Kuryokhin was among those Soviet-era underground musicians who achieved some exposure in the West. His first album, The Ways of Freedom, was smuggled out of Russia and released in Britain on the small Leo Records label in 1981. A few years later, he was featured in an episode of the 12-part BBC documentary on Soviet life, Comrades.


Based mainly on interviews with those who witnessed various facets of Kuryokhin’s life, the book leads the reader through the most important stages in the artist’s creative career. Experimental jazz musician collaborating with the era’s best musicians, like Vladimir Chekasin and Sergei Letov. Keyboardist and lead arranger of the “golden-age” Aquarium. Then, after his disappointment with the existing rock scene, the founder of Pop Mechanics – a crazy explosive mix of jazz, rock, pop music, dance, theater, and various kinds of experiments. In a way, Pop Mechanics, with its spontaneity, chaos, and unbridled experimentation, reflected the late-Soviet psyche better than any other band of the period.



Kuryokhin was also an accomplished prankster and hoaxer. His best-known hoax took in many viewers when he sprung it on Soviet national television early in 1991. On a popular TV show, Kuryokhin, with absolute seriousness, shared with the audience his discovery that Vladimir Lenin had been not a person, but a mushroom, citing various pseudo-scientific data as evidence.


Several chapters toward the end of the book examine Kuryokhin’s sudden plunge into radical politics in the mid-1990s, just a couple of years before his death – a move that soured relations with some of his friends, while leaving others wondering if it was sincere or just another elaborate prank.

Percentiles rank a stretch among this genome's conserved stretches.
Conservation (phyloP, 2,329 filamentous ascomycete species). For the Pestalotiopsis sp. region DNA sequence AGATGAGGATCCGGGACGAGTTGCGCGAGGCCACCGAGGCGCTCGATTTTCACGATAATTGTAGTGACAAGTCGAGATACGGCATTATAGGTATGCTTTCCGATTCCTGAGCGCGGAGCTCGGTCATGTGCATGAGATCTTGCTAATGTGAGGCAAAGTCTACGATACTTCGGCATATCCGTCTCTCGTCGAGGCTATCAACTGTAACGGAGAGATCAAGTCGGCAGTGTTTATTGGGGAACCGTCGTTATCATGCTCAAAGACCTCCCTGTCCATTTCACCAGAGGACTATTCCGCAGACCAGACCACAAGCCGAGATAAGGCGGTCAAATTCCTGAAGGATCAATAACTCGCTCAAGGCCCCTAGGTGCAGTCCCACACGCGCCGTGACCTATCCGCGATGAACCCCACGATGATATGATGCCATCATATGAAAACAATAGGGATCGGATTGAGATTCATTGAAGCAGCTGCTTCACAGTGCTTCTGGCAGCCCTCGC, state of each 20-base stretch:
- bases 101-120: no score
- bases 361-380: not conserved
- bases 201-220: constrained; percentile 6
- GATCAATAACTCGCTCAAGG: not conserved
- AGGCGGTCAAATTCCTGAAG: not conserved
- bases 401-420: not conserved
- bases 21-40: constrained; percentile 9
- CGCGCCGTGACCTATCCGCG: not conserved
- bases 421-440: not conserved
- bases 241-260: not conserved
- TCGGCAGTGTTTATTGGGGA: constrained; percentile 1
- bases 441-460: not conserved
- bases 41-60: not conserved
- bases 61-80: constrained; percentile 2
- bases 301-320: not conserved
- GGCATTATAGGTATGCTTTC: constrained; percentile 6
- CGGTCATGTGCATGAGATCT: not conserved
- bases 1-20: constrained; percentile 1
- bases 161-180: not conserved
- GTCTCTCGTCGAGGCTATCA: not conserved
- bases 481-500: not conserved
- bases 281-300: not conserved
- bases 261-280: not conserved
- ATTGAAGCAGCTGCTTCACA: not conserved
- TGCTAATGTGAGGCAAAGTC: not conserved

In early 1995, Kuryokhin joined the National Bolshevik Party, led by author Eduard Limonov, and took part in the activities of its St. Petersburg chapter. This unregistered, later-banned party combined elements of extreme nationalism with the ideology of Bolshevism, but it was probably best known for the provocative behavior of some party members.


“There is a need today for powerful romantic drive,” Kuryokhin said in an interview of the time, quoted in the book. “Being unable to express themselves in art, people go out into the world carrying a machine gun, like Limonov, for instance.”


“Kuryokhin got very interested in that not because he was much into ideology,” said Sergei Zharikov, a Moscow musician and philosopher and Kuryokhin friend. “It was a kind of extreme experience for him. He wanted to try all kinds of things in his life.


“He understood that the only way to change the world was by changing oneself,” Zharikov continued. “He upgraded himself every minute. And all of his moves, like Pop Mechanics, the National Bolshevik Party, jazz, rock, were experiences he wanted to put himself through.”


In the final chapter, “Sergei’s Heart,” Kushnir describes Kuryokhin’s last months.


“On the day of Kuryokhin’s death, a huge thunderstorm broke in St. Pete,” Kushnir writes in the book’s final paragraphs. “Nevsky Prospect was flooded with muddy water, as if melted snows had suddenly overwhelmed the city. The image was psychedelic – as if nature were taking its revenge on mankind for something.”

Vladimir Kozlov is an author and freelance journalist in Moscow.